Welfare cuts loom for 9,000 State, Baltimore seek to cushion impact of Jan. 1 deadline; More homelessness feared; Housing officials say agency could see 'financial crisis'


About 9,000 Baltimore residents -- mostly women and children -- face being thrown off the state's welfare rolls in four months when the federal government's Jan. 1 welfare-to-work deadline arrives.

State Department of Social Services officials recently notified the city's Homeless Relief Advisory Board about the cutoff date. The state plans to form a coordinated effort with city leaders and social agencies to find work or gain exemptions for those facing financial peril, about 12 percent of city welfare recipients.

President Clinton and Congress set the deadline two years ago after passage of the federal welfare reform bill. Advocates for the city's estimated 3,500 homeless worry that the cutoff will result in hundreds of women and children being forced to live on Baltimore streets.

"It's really scary," said Robert V. Hess, president of the newly formed nonprofit Center for Poverty Solutions. "Nobody knows how many of those 9,000 women and children will be homeless, but even if it's 10 percent, that's 900 people who couldn't possibly be absorbed in the current [homeless] facilities."

One of every 10 city residents receive welfare, about 71,000 people, according to state officials. Two-thirds of the recipients -- about 50,000 -- are children. Many of the welfare recipients live in city Housing Authority properties, said city Housing Commissioner Daniel P. Henson III.

Henson and state officials are more optimistic about cushioning the potential deadline blow.

Welfare recipients who are Housing Authority tenants pay 30 percent of their income toward rent. The city won't evict tenants who are unable to pay, Henson said, but the welfare cuts could cause a financial crisis for the city housing agency.

The city houses about 50,000 residents in its 16,000 public units and handles a $200 million budget. Although exact figures aren't available, city housing administrators estimate that the city could see rent from several hundred welfare tenants disappear as a result of the cutoff.

"We're looking at this as a financial problem," said Henson, a member of the homeless advisory board. "Thirty percent of zero is zero."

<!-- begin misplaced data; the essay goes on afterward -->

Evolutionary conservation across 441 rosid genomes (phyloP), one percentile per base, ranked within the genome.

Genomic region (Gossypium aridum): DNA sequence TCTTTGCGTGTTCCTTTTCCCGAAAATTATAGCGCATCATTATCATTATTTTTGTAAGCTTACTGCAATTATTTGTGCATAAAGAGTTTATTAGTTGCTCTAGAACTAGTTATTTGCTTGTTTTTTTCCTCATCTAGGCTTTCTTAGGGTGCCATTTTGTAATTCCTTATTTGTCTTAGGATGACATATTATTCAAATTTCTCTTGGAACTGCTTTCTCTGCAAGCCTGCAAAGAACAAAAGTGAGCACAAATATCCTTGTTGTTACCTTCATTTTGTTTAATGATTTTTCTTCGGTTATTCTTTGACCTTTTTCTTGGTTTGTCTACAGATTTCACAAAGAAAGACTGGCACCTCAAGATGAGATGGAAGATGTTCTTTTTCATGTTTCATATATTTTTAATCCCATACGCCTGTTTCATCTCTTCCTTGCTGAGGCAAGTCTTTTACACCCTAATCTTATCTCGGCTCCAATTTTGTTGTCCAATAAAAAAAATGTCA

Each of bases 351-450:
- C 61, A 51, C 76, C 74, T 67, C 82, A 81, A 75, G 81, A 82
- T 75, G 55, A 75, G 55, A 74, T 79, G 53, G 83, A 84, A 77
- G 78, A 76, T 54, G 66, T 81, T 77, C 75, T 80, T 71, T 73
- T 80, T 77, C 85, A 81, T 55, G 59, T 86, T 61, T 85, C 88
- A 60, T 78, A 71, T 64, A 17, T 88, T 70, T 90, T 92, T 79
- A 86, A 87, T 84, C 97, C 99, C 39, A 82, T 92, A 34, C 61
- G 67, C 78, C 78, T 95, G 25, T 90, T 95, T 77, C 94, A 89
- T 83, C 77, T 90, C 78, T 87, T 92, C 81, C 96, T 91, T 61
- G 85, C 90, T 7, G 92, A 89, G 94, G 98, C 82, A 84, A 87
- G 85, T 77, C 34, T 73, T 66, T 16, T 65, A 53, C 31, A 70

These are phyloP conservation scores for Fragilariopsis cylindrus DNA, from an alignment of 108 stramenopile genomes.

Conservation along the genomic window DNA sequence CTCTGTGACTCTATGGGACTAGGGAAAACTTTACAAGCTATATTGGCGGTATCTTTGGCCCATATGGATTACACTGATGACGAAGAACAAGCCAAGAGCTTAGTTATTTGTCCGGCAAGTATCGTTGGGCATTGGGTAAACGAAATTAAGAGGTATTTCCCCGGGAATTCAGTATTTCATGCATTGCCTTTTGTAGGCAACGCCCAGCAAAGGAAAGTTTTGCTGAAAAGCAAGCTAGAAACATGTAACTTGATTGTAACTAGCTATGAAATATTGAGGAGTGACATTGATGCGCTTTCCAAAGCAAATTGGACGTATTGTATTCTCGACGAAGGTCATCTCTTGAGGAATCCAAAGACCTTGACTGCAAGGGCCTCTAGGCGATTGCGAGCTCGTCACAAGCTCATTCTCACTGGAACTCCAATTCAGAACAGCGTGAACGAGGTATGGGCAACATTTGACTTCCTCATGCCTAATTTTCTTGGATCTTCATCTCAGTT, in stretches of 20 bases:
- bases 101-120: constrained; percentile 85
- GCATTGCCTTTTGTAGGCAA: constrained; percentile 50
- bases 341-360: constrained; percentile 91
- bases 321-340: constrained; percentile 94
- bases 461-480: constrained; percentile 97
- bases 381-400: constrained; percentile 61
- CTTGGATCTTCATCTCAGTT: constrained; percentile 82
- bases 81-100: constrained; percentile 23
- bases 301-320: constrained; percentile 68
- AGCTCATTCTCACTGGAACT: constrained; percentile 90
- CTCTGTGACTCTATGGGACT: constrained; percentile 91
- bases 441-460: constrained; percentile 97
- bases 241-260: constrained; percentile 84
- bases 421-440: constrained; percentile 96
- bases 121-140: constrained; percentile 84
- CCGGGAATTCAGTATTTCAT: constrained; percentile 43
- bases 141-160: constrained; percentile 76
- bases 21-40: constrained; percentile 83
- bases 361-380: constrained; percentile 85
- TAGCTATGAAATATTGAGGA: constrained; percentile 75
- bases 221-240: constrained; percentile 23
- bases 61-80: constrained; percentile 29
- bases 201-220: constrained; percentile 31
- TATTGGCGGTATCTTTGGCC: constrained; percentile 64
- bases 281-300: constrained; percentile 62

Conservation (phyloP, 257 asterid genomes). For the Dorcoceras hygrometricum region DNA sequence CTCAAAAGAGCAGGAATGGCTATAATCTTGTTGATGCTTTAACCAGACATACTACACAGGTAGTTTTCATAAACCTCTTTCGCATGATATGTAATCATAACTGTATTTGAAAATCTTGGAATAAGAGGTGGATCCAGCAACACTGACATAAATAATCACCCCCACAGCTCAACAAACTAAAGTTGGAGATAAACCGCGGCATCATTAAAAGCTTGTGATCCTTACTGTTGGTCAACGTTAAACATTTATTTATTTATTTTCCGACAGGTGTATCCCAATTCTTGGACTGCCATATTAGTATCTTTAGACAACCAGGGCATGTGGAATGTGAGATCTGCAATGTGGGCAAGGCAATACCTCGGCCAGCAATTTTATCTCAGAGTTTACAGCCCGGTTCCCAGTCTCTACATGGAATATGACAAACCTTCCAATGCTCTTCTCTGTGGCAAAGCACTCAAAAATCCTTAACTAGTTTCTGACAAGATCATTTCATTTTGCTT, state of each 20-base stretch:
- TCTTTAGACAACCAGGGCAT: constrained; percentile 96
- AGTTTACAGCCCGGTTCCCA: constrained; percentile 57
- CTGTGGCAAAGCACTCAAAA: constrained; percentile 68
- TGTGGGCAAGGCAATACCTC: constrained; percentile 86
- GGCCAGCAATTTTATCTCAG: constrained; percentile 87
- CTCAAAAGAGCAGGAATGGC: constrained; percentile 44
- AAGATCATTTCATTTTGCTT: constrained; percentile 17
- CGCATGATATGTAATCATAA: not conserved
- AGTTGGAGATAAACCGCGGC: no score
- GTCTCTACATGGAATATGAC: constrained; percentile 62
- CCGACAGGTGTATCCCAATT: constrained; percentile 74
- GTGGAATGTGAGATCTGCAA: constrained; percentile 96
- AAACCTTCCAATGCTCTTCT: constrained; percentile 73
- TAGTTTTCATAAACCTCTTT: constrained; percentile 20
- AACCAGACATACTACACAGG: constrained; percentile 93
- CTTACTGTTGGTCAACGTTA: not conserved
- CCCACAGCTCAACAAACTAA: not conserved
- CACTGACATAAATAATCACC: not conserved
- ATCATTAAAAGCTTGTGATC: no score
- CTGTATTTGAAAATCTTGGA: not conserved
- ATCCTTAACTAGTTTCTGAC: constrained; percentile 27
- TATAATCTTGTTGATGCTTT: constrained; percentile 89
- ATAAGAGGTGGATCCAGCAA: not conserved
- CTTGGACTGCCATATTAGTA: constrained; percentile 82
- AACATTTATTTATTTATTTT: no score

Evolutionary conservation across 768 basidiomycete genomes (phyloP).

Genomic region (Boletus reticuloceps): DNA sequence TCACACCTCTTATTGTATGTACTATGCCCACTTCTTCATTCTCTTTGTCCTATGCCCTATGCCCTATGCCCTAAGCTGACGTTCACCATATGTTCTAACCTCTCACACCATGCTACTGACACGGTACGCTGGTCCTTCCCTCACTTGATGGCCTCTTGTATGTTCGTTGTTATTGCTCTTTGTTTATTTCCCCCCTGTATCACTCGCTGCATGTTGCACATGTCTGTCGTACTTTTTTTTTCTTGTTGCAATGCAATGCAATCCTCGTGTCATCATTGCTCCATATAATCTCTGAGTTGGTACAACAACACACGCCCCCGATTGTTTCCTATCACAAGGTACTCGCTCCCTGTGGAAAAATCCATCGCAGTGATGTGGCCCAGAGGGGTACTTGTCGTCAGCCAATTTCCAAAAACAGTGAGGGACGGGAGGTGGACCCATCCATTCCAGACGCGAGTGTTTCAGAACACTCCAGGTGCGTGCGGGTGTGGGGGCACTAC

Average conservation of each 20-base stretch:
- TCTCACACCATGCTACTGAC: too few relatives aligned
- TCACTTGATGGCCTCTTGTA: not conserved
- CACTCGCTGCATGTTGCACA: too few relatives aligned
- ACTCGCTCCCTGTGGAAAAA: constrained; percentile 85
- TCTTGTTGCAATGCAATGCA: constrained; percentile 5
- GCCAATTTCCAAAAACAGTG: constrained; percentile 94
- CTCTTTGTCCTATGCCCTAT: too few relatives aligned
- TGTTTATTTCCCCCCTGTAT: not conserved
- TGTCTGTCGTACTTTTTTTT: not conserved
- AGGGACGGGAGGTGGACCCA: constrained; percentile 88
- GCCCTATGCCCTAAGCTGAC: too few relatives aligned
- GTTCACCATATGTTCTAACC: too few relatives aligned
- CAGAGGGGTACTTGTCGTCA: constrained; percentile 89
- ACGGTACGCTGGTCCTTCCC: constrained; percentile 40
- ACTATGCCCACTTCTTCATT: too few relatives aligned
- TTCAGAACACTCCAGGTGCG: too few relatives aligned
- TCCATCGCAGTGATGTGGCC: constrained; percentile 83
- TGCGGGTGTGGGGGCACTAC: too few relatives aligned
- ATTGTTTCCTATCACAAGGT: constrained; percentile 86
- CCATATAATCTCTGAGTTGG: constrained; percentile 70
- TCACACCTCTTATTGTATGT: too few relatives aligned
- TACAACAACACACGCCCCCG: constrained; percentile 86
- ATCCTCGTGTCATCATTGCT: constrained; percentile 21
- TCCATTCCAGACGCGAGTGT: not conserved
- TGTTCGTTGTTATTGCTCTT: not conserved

The state met with the city's homeless advisory board, which reports to Mayor Kurt L. Schmoke, to alert agencies about the deadline.

"We're hoping that customers will take this seriously," said Baltimore Department of Social Services spokeswoman Sue Fitzsimmons. "For everybody who was on public assistance as of January 1997, the clock is ticking."

The state estimates that it has placed 5,030 city welfare recipients in jobs over the last two years, and another 1,000 slots are open for job activities, such as training and part-time or temporary work.

But many of the remaining welfare recipients carry problems that make them hard to employ, Fitzsimmons said.

The law allows families exemptions from the deadline if parents or children suffer from a serious illness. Other recipients could be exempted if they are participating in a drug rehabilitation program that extends beyond the deadline, Fitzsimmons said.

"We're getting down to the customers who are harder to place," Fitzsimmons said. "But we want to make people aware that they have to do something with their lives."

Case workers will soon meet with city welfare recipients who have been notified of the cutoff to review their options. The goal is to reduce the potential number of recipients thrown off the rolls in January, Fitzsimmons said.

"We're not despairing," Fitzsimmons said. "We're beginning an intensive campaign."

Maryland has an estimated 7,000 homeless residents, half in Baltimore, Hess said. And shelter space in the city can accommodate half of them, he said. The Center for Poverty Solutions, based in Baltimore, is a merger of the Maryland Food Committee and Action for the Homeless.

The task force plans to meet again next month, hoping to devise policies that will brace Baltimore for the impending welfare-to-work deadline.

"There needs to be some serious policy discussion on how this is going to happen," Hess said.

Welfare deadline

About 9,000 Baltimore residents -- mostly women and children -- may be thrown off state welfare rolls when the Jan. 1 federal welfare-to-work deadline passes. The following is a breakdown of city welfare recipients:

City population .. .. .. .. .. .. 670,000

Total welfare recipients .. .. .. 71,000

Child recipients .. .. .. ... ... 50,217

Adult recipients .. .. .. ... ... 21,160

SOURCE: Maryland Department of Social Services

Pub Date: 8/28/98

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